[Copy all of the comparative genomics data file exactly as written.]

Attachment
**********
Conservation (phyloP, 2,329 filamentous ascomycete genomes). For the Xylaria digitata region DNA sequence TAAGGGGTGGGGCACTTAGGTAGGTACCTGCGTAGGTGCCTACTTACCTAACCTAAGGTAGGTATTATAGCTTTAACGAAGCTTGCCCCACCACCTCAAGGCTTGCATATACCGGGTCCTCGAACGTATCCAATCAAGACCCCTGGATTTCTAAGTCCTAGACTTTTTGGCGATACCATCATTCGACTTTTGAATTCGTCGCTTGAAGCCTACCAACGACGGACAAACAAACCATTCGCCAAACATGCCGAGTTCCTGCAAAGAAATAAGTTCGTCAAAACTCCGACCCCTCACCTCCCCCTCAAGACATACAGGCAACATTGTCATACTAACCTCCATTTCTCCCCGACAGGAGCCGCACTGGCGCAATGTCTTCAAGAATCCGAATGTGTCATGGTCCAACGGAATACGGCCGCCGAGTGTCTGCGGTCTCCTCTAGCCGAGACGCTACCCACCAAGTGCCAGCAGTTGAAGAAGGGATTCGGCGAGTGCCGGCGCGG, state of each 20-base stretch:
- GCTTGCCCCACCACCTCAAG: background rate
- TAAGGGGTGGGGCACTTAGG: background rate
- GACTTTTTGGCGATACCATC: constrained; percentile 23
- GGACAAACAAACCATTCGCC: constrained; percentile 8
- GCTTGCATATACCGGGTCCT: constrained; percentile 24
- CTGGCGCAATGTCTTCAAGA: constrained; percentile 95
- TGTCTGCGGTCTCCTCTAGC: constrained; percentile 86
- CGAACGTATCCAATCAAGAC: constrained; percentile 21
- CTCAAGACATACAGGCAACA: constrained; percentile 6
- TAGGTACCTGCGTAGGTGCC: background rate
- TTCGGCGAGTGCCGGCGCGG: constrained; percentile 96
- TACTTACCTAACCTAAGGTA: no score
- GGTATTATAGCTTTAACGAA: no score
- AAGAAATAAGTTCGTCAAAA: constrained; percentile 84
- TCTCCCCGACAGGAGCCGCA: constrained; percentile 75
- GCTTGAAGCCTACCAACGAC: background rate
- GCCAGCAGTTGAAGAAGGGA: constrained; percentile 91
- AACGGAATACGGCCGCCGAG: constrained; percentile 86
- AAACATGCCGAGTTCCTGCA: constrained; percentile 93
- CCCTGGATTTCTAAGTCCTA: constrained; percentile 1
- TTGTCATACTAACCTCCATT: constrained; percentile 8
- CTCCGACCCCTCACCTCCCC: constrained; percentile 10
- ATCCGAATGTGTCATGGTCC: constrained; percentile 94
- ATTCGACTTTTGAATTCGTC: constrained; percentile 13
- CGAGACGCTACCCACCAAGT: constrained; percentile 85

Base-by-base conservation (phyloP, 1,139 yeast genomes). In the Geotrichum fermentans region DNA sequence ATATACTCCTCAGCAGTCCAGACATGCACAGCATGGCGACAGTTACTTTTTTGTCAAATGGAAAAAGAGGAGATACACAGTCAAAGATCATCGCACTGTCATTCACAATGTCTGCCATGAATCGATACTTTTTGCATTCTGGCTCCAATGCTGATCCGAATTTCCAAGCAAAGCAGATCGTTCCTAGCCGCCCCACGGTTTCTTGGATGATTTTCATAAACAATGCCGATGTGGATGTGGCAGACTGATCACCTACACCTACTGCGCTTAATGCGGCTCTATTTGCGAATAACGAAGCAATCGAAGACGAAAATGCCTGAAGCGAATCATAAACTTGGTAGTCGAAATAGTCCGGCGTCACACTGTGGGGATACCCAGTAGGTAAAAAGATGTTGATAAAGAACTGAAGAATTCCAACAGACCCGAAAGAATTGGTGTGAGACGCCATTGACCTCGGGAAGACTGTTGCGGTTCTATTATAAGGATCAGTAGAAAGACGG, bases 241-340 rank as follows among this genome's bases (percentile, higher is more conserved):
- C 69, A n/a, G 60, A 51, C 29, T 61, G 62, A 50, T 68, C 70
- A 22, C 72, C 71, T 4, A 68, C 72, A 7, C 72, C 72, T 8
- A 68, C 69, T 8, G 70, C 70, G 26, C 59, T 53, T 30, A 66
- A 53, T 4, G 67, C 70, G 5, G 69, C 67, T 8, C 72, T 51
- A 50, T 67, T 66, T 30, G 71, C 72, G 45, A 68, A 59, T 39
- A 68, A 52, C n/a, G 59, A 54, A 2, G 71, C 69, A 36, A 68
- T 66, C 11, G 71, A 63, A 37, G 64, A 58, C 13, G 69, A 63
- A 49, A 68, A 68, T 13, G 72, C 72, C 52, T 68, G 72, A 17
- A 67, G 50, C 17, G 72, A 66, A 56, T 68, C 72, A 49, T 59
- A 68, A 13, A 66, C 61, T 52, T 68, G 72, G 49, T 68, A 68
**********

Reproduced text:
Conservation (phyloP, 2,329 filamentous ascomycete genomes). For the Xylaria digitata region DNA sequence TAAGGGGTGGGGCACTTAGGTAGGTACCTGCGTAGGTGCCTACTTACCTAACCTAAGGTAGGTATTATAGCTTTAACGAAGCTTGCCCCACCACCTCAAGGCTTGCATATACCGGGTCCTCGAACGTATCCAATCAAGACCCCTGGATTTCTAAGTCCTAGACTTTTTGGCGATACCATCATTCGACTTTTGAATTCGTCGCTTGAAGCCTACCAACGACGGACAAACAAACCATTCGCCAAACATGCCGAGTTCCTGCAAAGAAATAAGTTCGTCAAAACTCCGACCCCTCACCTCCCCCTCAAGACATACAGGCAACATTGTCATACTAACCTCCATTTCTCCCCGACAGGAGCCGCACTGGCGCAATGTCTTCAAGAATCCGAATGTGTCATGGTCCAACGGAATACGGCCGCCGAGTGTCTGCGGTCTCCTCTAGCCGAGACGCTACCCACCAAGTGCCAGCAGTTGAAGAAGGGATTCGGCGAGTGCCGGCGCGG, state of each 20-base stretch:
- GCTTGCCCCACCACCTCAAG: background rate
- TAAGGGGTGGGGCACTTAGG: background rate
- GACTTTTTGGCGATACCATC: constrained; percentile 23
- GGACAAACAAACCATTCGCC: constrained; percentile 8
- GCTTGCATATACCGGGTCCT: constrained; percentile 24
- CTGGCGCAATGTCTTCAAGA: constrained; percentile 95
- TGTCTGCGGTCTCCTCTAGC: constrained; percentile 86
- CGAACGTATCCAATCAAGAC: constrained; percentile 21
- CTCAAGACATACAGGCAACA: constrained; percentile 6
- TAGGTACCTGCGTAGGTGCC: background rate
- TTCGGCGAGTGCCGGCGCGG: constrained; percentile 96
- TACTTACCTAACCTAAGGTA: no score
- GGTATTATAGCTTTAACGAA: no score
- AAGAAATAAGTTCGTCAAAA: constrained; percentile 84
- TCTCCCCGACAGGAGCCGCA: constrained; percentile 75
- GCTTGAAGCCTACCAACGAC: background rate
- GCCAGCAGTTGAAGAAGGGA: constrained; percentile 91
- AACGGAATACGGCCGCCGAG: constrained; percentile 86
- AAACATGCCGAGTTCCTGCA: constrained; percentile 93
- CCCTGGATTTCTAAGTCCTA: constrained; percentile 1
- TTGTCATACTAACCTCCATT: constrained; percentile 8
- CTCCGACCCCTCACCTCCCC: constrained; percentile 10
- ATCCGAATGTGTCATGGTCC: constrained; percentile 94
- ATTCGACTTTTGAATTCGTC: constrained; percentile 13
- CGAGACGCTACCCACCAAGT: constrained; percentile 85

Base-by-base conservation (phyloP, 1,139 yeast genomes). In the Geotrichum fermentans region DNA sequence ATATACTCCTCAGCAGTCCAGACATGCACAGCATGGCGACAGTTACTTTTTTGTCAAATGGAAAAAGAGGAGATACACAGTCAAAGATCATCGCACTGTCATTCACAATGTCTGCCATGAATCGATACTTTTTGCATTCTGGCTCCAATGCTGATCCGAATTTCCAAGCAAAGCAGATCGTTCCTAGCCGCCCCACGGTTTCTTGGATGATTTTCATAAACAATGCCGATGTGGATGTGGCAGACTGATCACCTACACCTACTGCGCTTAATGCGGCTCTATTTGCGAATAACGAAGCAATCGAAGACGAAAATGCCTGAAGCGAATCATAAACTTGGTAGTCGAAATAGTCCGGCGTCACACTGTGGGGATACCCAGTAGGTAAAAAGATGTTGATAAAGAACTGAAGAATTCCAACAGACCCGAAAGAATTGGTGTGAGACGCCATTGACCTCGGGAAGACTGTTGCGGTTCTATTATAAGGATCAGTAGAAAGACGG, bases 241-340 rank as follows among this genome's bases (percentile, higher is more conserved):
- C 69, A n/a, G 60, A 51, C 29, T 61, G 62, A 50, T 68, C 70
- A 22, C 72, C 71, T 4, A 68, C 72, A 7, C 72, C 72, T 8
- A 68, C 69, T 8, G 70, C 70, G 26, C 59, T 53, T 30, A 66
- A 53, T 4, G 67, C 70, G 5, G 69, C 67, T 8, C 72, T 51
- A 50, T 67, T 66, T 30, G 71, C 72, G 45, A 68, A 59, T 39
- A 68, A 52, C n/a, G 59, A 54, A 2, G 71, C 69, A 36, A 68
- T 66, C 11, G 71, A 63, A 37, G 64, A 58, C 13, G 69, A 63
- A 49, A 68, A 68, T 13, G 72, C 72, C 52, T 68, G 72, A 17
- A 67, G 50, C 17, G 72, A 66, A 56, T 68, C 72, A 49, T 59
- A 68, A 13, A 66, C 61, T 52, T 68, G 72, G 49, T 68, A 68